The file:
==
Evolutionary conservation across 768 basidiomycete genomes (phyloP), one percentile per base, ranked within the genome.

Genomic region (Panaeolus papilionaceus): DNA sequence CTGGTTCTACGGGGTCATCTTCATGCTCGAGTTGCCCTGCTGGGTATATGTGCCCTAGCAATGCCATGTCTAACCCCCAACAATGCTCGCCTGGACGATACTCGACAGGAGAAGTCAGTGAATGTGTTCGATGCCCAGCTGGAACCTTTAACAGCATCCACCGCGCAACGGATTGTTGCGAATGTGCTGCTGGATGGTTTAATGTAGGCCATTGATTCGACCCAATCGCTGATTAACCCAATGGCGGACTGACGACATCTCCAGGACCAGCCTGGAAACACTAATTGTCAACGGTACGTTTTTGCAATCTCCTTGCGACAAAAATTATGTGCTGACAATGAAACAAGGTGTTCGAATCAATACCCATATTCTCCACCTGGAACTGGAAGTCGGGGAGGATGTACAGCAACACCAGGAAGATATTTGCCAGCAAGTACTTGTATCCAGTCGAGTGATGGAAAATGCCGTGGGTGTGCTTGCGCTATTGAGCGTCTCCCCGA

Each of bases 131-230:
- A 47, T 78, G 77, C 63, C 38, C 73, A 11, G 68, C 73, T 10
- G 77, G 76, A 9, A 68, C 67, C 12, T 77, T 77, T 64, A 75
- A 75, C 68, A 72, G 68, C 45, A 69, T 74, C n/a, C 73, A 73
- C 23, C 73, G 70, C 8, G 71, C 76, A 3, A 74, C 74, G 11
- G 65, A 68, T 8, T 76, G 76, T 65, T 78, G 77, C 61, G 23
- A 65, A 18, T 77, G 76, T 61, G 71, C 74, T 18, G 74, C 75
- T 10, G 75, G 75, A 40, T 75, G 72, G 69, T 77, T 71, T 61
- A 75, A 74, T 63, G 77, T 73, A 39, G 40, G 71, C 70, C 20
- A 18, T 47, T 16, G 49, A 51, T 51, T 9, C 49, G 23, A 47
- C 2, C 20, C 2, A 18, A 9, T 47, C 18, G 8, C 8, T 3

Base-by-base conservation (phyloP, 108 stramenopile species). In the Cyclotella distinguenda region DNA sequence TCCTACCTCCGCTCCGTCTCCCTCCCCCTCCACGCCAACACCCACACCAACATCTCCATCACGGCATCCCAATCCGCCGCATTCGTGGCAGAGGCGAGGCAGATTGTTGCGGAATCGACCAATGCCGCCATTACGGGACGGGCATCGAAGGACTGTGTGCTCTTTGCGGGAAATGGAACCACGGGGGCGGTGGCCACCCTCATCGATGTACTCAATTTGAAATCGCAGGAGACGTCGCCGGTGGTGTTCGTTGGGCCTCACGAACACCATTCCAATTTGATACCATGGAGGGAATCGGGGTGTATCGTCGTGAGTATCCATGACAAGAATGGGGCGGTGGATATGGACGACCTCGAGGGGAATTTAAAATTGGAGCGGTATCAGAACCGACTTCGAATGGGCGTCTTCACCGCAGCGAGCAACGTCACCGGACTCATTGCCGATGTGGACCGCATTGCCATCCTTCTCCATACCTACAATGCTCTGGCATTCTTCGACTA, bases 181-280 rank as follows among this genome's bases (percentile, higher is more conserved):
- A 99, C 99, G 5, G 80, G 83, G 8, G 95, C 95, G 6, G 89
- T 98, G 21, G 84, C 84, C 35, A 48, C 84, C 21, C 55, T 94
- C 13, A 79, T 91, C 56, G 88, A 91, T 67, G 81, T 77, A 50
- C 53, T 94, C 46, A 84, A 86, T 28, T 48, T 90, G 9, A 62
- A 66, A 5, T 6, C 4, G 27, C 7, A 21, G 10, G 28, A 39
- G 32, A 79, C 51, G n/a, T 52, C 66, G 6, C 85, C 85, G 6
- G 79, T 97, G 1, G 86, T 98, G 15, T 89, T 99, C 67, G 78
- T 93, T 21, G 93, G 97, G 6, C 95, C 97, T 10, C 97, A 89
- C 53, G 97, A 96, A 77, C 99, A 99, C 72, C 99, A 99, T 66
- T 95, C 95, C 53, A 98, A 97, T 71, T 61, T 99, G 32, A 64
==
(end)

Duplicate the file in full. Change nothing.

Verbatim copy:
Evolutionary conservation across 768 basidiomycete genomes (phyloP), one percentile per base, ranked within the genome.

Genomic region (Panaeolus papilionaceus): DNA sequence CTGGTTCTACGGGGTCATCTTCATGCTCGAGTTGCCCTGCTGGGTATATGTGCCCTAGCAATGCCATGTCTAACCCCCAACAATGCTCGCCTGGACGATACTCGACAGGAGAAGTCAGTGAATGTGTTCGATGCCCAGCTGGAACCTTTAACAGCATCCACCGCGCAACGGATTGTTGCGAATGTGCTGCTGGATGGTTTAATGTAGGCCATTGATTCGACCCAATCGCTGATTAACCCAATGGCGGACTGACGACATCTCCAGGACCAGCCTGGAAACACTAATTGTCAACGGTACGTTTTTGCAATCTCCTTGCGACAAAAATTATGTGCTGACAATGAAACAAGGTGTTCGAATCAATACCCATATTCTCCACCTGGAACTGGAAGTCGGGGAGGATGTACAGCAACACCAGGAAGATATTTGCCAGCAAGTACTTGTATCCAGTCGAGTGATGGAAAATGCCGTGGGTGTGCTTGCGCTATTGAGCGTCTCCCCGA

Each of bases 131-230:
- A 47, T 78, G 77, C 63, C 38, C 73, A 11, G 68, C 73, T 10
- G 77, G 76, A 9, A 68, C 67, C 12, T 77, T 77, T 64, A 75
- A 75, C 68, A 72, G 68, C 45, A 69, T 74, C n/a, C 73, A 73
- C 23, C 73, G 70, C 8, G 71, C 76, A 3, A 74, C 74, G 11
- G 65, A 68, T 8, T 76, G 76, T 65, T 78, G 77, C 61, G 23
- A 65, A 18, T 77, G 76, T 61, G 71, C 74, T 18, G 74, C 75
- T 10, G 75, G 75, A 40, T 75, G 72, G 69, T 77, T 71, T 61
- A 75, A 74, T 63, G 77, T 73, A 39, G 40, G 71, C 70, C 20
- A 18, T 47, T 16, G 49, A 51, T 51, T 9, C 49, G 23, A 47
- C 2, C 20, C 2, A 18, A 9, T 47, C 18, G 8, C 8, T 3

Base-by-base conservation (phyloP, 108 stramenopile species). In the Cyclotella distinguenda region DNA sequence TCCTACCTCCGCTCCGTCTCCCTCCCCCTCCACGCCAACACCCACACCAACATCTCCATCACGGCATCCCAATCCGCCGCATTCGTGGCAGAGGCGAGGCAGATTGTTGCGGAATCGACCAATGCCGCCATTACGGGACGGGCATCGAAGGACTGTGTGCTCTTTGCGGGAAATGGAACCACGGGGGCGGTGGCCACCCTCATCGATGTACTCAATTTGAAATCGCAGGAGACGTCGCCGGTGGTGTTCGTTGGGCCTCACGAACACCATTCCAATTTGATACCATGGAGGGAATCGGGGTGTATCGTCGTGAGTATCCATGACAAGAATGGGGCGGTGGATATGGACGACCTCGAGGGGAATTTAAAATTGGAGCGGTATCAGAACCGACTTCGAATGGGCGTCTTCACCGCAGCGAGCAACGTCACCGGACTCATTGCCGATGTGGACCGCATTGCCATCCTTCTCCATACCTACAATGCTCTGGCATTCTTCGACTA, bases 181-280 rank as follows among this genome's bases (percentile, higher is more conserved):
- A 99, C 99, G 5, G 80, G 83, G 8, G 95, C 95, G 6, G 89
- T 98, G 21, G 84, C 84, C 35, A 48, C 84, C 21, C 55, T 94
- C 13, A 79, T 91, C 56, G 88, A 91, T 67, G 81, T 77, A 50
- C 53, T 94, C 46, A 84, A 86, T 28, T 48, T 90, G 9, A 62
- A 66, A 5, T 6, C 4, G 27, C 7, A 21, G 10, G 28, A 39
- G 32, A 79, C 51, G n/a, T 52, C 66, G 6, C 85, C 85, G 6
- G 79, T 97, G 1, G 86, T 98, G 15, T 89, T 99, C 67, G 78
- T 93, T 21, G 93, G 97, G 6, C 95, C 97, T 10, C 97, A 89
- C 53, G 97, A 96, A 77, C 99, A 99, C 72, C 99, A 99, T 66
- T 95, C 95, C 53, A 98, A 97, T 71, T 61, T 99, G 32, A 64